This visionary reframing of health and healthcare uses a complexity science approach to building healthcare systems that are accessible, effective, and prepared for change and challenges. Its holistic map for understanding the human organism emphasizes the interconnectedness of the individual’s physical, psychological, cognitive, and sociocultural functioning. Applications of this approach are described in primary, specialist, and emergency care and at the organizational and policy levels, from translating findings to practice, to problem solving and evaluation. In this model, the differences between disease and illness and treating illness and restoring health are not mere wordplay, but instead are robust concepts reflecting real-world issues and their solutions.
Based on the Proceedings of the 1st International Conference of Systems and Complexity for Healthcare, topics covered include:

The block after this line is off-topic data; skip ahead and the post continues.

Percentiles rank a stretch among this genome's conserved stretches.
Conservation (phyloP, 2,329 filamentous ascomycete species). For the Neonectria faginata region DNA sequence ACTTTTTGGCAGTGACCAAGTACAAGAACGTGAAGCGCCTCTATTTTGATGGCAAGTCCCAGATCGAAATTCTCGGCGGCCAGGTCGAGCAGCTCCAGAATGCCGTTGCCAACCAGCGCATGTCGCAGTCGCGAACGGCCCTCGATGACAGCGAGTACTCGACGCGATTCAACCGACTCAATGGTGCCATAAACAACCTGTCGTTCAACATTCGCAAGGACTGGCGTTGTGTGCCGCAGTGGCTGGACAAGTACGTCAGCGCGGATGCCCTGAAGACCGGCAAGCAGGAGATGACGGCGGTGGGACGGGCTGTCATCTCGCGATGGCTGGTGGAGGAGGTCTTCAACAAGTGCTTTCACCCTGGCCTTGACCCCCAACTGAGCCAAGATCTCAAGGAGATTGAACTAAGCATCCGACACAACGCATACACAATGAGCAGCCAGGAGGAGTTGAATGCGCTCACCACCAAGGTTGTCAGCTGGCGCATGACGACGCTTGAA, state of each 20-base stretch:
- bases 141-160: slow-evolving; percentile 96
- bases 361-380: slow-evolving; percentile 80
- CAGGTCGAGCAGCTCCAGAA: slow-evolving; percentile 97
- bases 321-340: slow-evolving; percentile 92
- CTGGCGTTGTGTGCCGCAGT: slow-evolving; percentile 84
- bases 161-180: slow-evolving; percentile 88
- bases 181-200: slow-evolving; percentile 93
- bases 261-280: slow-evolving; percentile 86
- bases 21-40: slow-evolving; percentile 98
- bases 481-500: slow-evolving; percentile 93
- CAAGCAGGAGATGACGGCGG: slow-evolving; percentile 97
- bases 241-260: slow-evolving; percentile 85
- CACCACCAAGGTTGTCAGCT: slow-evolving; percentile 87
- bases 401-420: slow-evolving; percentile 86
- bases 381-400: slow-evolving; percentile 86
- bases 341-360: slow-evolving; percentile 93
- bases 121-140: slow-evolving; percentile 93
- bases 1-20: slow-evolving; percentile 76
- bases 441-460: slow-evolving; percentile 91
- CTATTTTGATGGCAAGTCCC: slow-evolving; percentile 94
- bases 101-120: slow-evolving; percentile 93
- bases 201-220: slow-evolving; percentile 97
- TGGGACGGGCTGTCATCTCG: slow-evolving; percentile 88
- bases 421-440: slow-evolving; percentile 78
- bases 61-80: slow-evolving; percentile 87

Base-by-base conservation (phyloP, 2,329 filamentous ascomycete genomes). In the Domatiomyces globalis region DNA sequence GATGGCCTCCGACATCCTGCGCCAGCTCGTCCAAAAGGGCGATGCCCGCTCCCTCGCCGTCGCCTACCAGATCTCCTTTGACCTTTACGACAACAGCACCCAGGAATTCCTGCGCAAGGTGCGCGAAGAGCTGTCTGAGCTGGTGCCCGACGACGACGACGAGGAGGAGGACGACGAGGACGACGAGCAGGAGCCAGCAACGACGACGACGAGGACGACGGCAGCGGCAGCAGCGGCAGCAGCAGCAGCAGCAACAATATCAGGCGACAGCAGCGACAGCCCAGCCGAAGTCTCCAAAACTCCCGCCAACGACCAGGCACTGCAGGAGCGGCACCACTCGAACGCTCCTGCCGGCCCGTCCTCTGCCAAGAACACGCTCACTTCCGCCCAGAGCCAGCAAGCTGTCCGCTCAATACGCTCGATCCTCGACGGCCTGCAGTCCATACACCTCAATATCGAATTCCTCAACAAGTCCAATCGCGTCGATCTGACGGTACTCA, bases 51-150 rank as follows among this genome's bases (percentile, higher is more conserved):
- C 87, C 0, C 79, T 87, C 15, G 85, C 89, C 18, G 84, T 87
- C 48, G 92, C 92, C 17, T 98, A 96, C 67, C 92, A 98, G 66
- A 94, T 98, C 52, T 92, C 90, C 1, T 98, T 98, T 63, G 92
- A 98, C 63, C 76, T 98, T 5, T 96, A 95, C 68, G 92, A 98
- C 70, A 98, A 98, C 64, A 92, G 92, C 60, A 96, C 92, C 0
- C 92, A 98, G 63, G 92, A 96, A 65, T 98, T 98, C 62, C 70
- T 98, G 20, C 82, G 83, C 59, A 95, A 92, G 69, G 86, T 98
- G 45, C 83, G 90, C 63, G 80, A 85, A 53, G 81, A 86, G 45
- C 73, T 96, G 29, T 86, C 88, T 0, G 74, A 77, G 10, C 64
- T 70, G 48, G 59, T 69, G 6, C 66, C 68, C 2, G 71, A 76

• Coping with complexity and uncertainty: insights from studying epidemiology in family medicine
• Anticipation in complex systems: potential implications for improving safety and quality in healthcare
• Monitoring variability and complexity at the bedside
• Viewing mental health through the lens of complexity science
• Ethical complexities in systems healthcare: what care and for whom?
• The value of systems and complexity thinking to enable change in adaptive healthcare organizations supported by informatics
• If the facts don’t fit the theory, change the theory: implications for health system reform
The Value of Systems and Complexity Sciences for Healthcare will interest and inspire health and disease researchers, health professionals, health care planners, health system financiers, health system administrators, health services administrators, health professional educators, and, last but not least, current and future patients.